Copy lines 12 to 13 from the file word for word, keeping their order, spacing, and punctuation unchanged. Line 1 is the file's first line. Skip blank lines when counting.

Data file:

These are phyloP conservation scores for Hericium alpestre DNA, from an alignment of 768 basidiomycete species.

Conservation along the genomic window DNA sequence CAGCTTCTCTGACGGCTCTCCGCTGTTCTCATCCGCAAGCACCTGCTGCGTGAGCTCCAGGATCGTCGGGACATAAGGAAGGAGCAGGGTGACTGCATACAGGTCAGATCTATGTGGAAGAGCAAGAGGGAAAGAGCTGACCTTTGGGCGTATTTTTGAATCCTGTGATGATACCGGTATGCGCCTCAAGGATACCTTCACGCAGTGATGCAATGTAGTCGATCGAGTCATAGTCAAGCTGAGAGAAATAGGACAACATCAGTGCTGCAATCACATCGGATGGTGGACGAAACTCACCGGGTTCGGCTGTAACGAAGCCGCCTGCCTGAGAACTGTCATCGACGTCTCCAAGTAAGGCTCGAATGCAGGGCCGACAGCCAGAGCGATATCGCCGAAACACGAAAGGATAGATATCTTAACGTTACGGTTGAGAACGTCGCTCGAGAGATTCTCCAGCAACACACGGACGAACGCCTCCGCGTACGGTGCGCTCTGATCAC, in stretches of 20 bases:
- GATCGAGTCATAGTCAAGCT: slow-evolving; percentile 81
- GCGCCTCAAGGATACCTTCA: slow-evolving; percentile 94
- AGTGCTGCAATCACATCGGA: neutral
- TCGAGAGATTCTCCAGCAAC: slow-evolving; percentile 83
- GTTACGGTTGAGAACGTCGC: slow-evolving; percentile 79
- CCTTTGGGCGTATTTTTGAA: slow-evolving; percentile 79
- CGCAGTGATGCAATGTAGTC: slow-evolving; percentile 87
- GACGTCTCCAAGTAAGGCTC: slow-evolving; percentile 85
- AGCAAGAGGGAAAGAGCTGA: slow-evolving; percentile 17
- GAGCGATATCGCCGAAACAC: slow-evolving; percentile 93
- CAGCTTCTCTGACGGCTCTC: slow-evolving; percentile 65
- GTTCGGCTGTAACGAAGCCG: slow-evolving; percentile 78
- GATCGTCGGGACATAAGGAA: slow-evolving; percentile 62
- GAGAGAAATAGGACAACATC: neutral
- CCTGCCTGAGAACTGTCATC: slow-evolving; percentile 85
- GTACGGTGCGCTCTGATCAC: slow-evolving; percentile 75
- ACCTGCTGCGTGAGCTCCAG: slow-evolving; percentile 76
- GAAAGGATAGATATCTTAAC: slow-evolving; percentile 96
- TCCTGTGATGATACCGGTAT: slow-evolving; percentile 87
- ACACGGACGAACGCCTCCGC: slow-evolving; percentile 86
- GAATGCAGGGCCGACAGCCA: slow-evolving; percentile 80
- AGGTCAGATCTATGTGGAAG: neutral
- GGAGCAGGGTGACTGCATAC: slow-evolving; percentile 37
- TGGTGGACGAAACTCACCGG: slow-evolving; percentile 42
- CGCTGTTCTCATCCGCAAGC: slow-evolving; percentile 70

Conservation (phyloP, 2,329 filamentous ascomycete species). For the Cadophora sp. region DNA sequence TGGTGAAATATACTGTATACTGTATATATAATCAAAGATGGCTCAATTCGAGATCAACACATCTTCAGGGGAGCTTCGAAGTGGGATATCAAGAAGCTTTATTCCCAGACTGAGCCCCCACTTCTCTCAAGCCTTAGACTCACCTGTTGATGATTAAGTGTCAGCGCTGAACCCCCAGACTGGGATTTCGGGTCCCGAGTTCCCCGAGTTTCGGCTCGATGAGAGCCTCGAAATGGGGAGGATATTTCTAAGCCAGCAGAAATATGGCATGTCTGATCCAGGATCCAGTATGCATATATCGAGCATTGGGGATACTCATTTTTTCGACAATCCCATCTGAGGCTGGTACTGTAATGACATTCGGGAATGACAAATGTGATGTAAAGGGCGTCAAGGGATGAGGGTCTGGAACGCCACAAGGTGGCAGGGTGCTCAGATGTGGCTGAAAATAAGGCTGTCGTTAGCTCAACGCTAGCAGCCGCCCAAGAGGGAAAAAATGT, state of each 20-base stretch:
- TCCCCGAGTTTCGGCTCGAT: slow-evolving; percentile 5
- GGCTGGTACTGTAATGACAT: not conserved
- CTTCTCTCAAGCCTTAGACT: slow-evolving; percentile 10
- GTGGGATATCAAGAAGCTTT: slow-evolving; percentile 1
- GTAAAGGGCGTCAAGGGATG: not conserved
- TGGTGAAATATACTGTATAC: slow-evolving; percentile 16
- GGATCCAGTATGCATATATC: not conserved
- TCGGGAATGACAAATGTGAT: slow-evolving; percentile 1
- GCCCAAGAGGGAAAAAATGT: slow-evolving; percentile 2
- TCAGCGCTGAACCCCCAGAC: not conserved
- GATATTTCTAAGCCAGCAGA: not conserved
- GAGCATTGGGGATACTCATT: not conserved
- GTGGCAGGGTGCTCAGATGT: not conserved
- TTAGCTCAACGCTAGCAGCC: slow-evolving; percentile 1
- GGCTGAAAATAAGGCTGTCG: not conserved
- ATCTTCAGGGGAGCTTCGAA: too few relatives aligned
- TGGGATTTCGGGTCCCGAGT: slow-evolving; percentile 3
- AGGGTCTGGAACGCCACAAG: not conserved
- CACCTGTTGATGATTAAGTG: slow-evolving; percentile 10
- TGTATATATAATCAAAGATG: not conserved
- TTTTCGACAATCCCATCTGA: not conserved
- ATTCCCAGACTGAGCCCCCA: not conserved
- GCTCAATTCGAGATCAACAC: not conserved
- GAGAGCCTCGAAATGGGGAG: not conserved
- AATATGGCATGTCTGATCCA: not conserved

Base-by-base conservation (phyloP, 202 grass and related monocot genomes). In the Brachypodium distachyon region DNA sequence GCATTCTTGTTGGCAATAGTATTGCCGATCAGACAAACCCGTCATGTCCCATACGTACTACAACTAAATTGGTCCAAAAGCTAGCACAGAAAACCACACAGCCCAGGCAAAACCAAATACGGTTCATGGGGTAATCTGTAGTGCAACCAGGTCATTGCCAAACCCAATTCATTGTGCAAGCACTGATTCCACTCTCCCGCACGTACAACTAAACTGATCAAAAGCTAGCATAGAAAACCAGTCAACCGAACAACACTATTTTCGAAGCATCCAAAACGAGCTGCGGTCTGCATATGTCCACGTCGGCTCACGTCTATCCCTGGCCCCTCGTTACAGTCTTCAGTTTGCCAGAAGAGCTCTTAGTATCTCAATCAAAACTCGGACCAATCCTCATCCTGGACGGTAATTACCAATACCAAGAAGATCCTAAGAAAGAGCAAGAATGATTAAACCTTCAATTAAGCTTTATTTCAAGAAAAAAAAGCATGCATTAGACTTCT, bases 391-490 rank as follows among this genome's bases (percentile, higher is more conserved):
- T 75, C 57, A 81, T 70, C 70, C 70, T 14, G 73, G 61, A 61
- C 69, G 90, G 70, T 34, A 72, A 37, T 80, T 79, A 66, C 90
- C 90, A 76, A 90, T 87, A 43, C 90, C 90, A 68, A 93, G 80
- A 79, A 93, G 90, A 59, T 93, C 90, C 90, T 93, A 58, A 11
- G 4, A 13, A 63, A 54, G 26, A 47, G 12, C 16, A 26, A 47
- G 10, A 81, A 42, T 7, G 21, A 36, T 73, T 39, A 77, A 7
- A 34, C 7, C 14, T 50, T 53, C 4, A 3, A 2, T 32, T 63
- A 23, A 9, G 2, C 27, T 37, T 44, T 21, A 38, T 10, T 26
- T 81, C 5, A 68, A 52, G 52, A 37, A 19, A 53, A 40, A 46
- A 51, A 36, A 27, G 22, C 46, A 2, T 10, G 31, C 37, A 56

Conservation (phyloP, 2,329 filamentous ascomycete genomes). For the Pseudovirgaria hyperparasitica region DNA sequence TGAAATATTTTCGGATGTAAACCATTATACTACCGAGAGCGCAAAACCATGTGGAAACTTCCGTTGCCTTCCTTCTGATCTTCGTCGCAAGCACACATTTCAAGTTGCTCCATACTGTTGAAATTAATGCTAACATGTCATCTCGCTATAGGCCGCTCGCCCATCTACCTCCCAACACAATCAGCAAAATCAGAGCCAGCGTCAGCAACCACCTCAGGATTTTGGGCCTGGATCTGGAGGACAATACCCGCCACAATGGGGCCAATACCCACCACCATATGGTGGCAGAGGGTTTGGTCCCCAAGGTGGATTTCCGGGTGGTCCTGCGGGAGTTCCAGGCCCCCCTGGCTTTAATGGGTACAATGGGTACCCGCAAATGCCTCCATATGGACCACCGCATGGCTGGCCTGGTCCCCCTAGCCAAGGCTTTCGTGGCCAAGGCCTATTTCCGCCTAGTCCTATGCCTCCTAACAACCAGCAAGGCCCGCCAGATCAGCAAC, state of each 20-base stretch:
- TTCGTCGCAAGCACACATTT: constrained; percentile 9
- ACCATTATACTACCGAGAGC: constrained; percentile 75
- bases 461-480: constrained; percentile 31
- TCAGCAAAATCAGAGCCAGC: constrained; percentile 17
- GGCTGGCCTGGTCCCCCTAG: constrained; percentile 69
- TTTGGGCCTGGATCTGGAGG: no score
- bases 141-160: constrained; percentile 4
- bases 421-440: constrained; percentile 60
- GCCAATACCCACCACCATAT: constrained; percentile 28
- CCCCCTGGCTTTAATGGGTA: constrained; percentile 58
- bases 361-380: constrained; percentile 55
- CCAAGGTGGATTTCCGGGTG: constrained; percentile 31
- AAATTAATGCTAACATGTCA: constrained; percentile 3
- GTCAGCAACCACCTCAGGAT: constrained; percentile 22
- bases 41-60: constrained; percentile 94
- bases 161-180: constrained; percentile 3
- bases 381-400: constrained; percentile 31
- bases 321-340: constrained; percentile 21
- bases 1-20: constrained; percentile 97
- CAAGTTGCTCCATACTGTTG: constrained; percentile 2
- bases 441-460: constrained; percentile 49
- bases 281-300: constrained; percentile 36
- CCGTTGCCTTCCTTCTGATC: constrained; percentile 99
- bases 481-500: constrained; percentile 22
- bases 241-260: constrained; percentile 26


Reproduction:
- GAGCGATATCGCCGAAACAC: slow-evolving; percentile 93
- CAGCTTCTCTGACGGCTCTC: slow-evolving; percentile 65